War in Ukraine For Members

How Covid, inflation and the Ukraine invasion has made Switzerland more expensive

Helena Bachmann
Helena Bachmann - [email protected]
How Covid, inflation and the Ukraine invasion has made Switzerland more expensive
Coffee is one of the foods whose price increased due to war and inflation. Photo: Pixbay

Swiss prices are going up due to two inter-related factors: war in Ukraine and inflation, the latter of which is influenced by the lingering impacts of the Covid pandemic. Here’s an overview of some consumer goods that now cost more.


Switzerland is known for being expensive, but in recent months the cost of living has risen higher. 

Uncertainty surrounding the Covid pandemic since the first lockdowns were imposed in early 2020 led to problematic economic consequences, which in turn led to inflation. 

READ MORE: How to protect your savings against inflation in Switzerland

More recently, Russia's invasion of Ukraine drove up prices of raw materials, fuelling inflation and higher cost of consumer goods.

Inflation in Switzerland stood at 2.2 percent at the end of February, which is obviously not a good thing but it is still significantly lower than in many other countries. For example, inflation rate is 5.8 percent in the EU. 6.2 percent in the UK, and 7.9 percent in the United States.

So the situation in Switzerland is better than elsewhere, as it usually is during times of economic uncertainties.

"We have been confronted with rising energy and raw material costs since last autumn, but the war in Ukraine has made the situation even worse", said Migros CEO Fabrice Zumbrunnen.


Which prices have increased the most?

The sector most impacted by the war  / inflation is energy — namely natural gas, petrol, diesel and heating oil.

The prices of petroleum products in Switzerland rose by 6.1 percent after the invasion, according to a report by SRF public broadcaster.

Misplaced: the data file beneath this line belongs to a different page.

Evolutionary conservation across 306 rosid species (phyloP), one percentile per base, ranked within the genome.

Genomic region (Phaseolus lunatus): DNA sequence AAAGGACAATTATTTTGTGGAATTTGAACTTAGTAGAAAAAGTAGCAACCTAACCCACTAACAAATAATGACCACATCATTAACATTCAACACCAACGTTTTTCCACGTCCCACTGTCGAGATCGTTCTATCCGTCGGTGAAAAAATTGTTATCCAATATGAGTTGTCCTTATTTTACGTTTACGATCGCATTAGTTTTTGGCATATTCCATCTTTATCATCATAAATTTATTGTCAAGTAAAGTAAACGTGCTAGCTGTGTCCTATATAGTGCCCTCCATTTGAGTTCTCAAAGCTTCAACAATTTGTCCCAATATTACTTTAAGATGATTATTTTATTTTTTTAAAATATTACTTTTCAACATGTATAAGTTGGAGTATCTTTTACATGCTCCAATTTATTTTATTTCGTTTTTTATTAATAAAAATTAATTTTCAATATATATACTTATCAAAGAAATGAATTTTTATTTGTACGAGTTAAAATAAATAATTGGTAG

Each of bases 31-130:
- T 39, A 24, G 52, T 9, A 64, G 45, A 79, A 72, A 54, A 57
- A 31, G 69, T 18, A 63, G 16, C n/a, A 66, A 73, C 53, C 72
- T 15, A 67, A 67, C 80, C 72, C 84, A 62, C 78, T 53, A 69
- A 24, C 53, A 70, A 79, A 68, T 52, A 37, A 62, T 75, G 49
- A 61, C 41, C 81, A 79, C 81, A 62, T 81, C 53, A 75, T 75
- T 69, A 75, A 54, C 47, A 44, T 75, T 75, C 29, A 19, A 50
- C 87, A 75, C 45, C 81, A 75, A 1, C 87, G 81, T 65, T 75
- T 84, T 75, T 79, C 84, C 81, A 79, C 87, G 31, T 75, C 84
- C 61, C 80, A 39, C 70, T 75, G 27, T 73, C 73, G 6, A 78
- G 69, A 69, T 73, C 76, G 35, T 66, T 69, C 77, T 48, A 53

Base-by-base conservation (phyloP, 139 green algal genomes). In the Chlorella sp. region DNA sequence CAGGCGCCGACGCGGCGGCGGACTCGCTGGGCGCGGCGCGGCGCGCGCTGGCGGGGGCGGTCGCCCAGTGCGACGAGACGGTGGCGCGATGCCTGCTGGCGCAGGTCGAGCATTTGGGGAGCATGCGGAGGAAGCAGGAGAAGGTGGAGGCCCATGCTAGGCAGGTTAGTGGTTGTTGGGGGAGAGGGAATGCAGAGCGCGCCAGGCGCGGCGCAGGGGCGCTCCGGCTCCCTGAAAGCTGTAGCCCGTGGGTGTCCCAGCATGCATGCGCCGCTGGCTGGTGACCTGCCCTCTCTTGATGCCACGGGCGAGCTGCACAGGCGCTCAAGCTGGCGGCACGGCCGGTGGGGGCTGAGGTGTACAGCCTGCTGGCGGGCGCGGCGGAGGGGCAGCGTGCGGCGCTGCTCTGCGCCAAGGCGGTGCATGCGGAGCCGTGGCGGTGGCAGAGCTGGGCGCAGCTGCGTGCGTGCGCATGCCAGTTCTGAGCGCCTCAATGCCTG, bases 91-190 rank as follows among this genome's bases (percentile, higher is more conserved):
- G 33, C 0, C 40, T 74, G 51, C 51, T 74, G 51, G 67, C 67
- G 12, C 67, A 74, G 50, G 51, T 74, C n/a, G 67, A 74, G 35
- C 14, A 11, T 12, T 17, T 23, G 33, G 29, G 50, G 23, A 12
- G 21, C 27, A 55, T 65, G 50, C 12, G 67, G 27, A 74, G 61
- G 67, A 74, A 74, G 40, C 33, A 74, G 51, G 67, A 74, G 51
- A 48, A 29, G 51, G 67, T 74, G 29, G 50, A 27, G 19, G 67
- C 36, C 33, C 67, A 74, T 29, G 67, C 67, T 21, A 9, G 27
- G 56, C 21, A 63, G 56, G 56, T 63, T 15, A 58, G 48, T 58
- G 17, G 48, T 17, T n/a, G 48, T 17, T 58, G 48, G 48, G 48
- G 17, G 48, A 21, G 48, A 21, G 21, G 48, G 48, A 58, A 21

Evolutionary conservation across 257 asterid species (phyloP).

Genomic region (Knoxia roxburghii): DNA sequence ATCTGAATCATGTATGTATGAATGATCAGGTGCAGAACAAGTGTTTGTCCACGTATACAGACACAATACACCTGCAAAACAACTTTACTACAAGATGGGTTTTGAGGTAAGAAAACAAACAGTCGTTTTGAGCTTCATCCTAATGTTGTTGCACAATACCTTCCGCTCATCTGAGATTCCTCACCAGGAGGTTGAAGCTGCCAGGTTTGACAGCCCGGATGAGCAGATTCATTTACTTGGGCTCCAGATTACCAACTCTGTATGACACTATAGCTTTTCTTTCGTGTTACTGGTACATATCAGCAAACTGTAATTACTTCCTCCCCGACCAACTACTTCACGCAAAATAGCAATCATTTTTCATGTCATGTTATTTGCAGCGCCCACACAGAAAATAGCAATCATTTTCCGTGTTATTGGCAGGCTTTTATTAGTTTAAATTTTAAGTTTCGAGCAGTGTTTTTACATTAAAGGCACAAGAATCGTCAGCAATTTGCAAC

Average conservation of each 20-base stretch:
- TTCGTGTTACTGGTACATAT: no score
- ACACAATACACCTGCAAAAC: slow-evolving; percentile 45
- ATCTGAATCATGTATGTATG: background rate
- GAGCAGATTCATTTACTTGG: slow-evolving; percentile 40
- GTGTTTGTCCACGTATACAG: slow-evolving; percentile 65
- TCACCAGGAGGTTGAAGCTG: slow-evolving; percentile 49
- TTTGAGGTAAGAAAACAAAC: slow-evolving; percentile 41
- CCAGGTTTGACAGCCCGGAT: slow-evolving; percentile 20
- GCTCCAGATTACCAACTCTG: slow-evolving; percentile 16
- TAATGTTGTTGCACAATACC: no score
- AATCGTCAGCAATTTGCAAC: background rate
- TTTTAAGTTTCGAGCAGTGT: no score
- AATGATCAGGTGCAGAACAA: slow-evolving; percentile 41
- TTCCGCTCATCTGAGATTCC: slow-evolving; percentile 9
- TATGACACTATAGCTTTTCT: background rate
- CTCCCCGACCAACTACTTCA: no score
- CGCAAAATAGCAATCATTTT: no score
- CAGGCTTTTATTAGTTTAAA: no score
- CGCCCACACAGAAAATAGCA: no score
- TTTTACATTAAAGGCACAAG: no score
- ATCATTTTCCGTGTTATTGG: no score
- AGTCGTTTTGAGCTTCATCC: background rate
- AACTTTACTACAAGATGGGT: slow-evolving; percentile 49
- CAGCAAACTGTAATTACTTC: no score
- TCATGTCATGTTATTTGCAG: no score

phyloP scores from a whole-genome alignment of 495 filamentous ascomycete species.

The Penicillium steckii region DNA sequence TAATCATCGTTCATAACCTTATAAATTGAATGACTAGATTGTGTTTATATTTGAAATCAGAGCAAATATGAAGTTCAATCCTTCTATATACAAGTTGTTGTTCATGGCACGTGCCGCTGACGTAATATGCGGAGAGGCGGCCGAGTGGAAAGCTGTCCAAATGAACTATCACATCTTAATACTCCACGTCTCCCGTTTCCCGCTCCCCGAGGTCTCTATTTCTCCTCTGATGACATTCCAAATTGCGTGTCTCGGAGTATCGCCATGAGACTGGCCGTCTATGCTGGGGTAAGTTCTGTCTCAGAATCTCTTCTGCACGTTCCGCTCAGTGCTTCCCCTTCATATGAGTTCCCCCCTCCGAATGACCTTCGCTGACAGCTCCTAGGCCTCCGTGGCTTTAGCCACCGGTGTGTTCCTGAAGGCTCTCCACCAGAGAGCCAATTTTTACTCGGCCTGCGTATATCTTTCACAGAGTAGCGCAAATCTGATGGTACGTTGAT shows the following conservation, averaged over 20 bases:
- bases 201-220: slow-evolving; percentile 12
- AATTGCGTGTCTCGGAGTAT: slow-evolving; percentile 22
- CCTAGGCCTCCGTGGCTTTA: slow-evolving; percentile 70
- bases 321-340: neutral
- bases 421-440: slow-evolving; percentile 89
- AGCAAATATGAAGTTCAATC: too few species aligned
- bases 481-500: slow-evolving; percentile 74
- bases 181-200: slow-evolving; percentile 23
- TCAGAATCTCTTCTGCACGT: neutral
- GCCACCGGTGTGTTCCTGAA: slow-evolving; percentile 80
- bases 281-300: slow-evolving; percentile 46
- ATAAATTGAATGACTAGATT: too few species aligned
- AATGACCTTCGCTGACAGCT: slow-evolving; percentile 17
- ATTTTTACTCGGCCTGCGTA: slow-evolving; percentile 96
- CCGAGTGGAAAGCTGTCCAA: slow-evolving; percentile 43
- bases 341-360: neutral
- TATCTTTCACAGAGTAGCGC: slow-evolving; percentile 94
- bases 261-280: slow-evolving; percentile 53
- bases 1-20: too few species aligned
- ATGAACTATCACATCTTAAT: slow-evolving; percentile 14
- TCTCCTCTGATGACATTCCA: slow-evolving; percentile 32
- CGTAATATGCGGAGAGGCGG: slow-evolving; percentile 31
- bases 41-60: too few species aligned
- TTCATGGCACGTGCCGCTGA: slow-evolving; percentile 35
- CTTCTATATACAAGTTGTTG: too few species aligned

The increase is not surprising per se, as Switzerland imports Russian natural gas and oil for energy production. While the reliance on Russian oil is comparatively minimal, Switzerland has a heavier dependence on natural gas from Russia, which provides around an eighth of Switzerland’s total energy supply. 

READ MORE: Ukraine invasion: How reliant is Switzerland on Russia for energy?

As a result, a litre of unleaded grade 95 petrol, whose price hovered just below 1.90 francs before the war, now costs around 2.30 francs in many Swiss regions, and it likely won’t stop there.

According to the Economy Minister Guy Parmelin, the price of 4 francs per litre cannot be ruled out. “That is one possible scenario”, he said.


What about other prices?

Here the news is both good and bad — relatively speaking.

Food and non-alcoholic beverages cost only slightly more now (+0.2 percent) than they did in January. But compared to the same period last year, prices even fell by 1.1 percent,  according to SRF reports.

However, this is based on average prices ​​of all foods. When taken individually, some products, such as coffee and pasta, for instance, cost more, while others, like fruit, have become slightly cheaper.

Things could become more problematic when it comes to bread.

EXPLAINED: Why is Switzerland so expensive?

Ukraine is commonly known as  the breadbasket of Europe, and there is a good reason for that: 12 percent of the world’s wheat supply comes from the Eastern-European country. It is also among the largest exporters of corn.

But only 3 percent of Switzerland’s wheat comes directly from Ukraine, with the rest sourced either locally or from the EU.

However, if the Ukrainian crisis continues, prices of bread and other wheat-based products are likely to climb. One problem could be availability and price of fertilisers used in agriculture, as natural gas (from Russia) is needed to produce them.

“We don’t know what to expect, it's all very vague", according to Pierre-Yves Perrin, director of the Swiss Federation of Cereal Producers.

This assessment is shared by Zumbrunnen, who pointed out that  “it is currently very difficult to make predictions about price increases because the dependencies are so great worldwide".

READ MORE: How will the war in Ukraine impact the cost of living in Switzerland?



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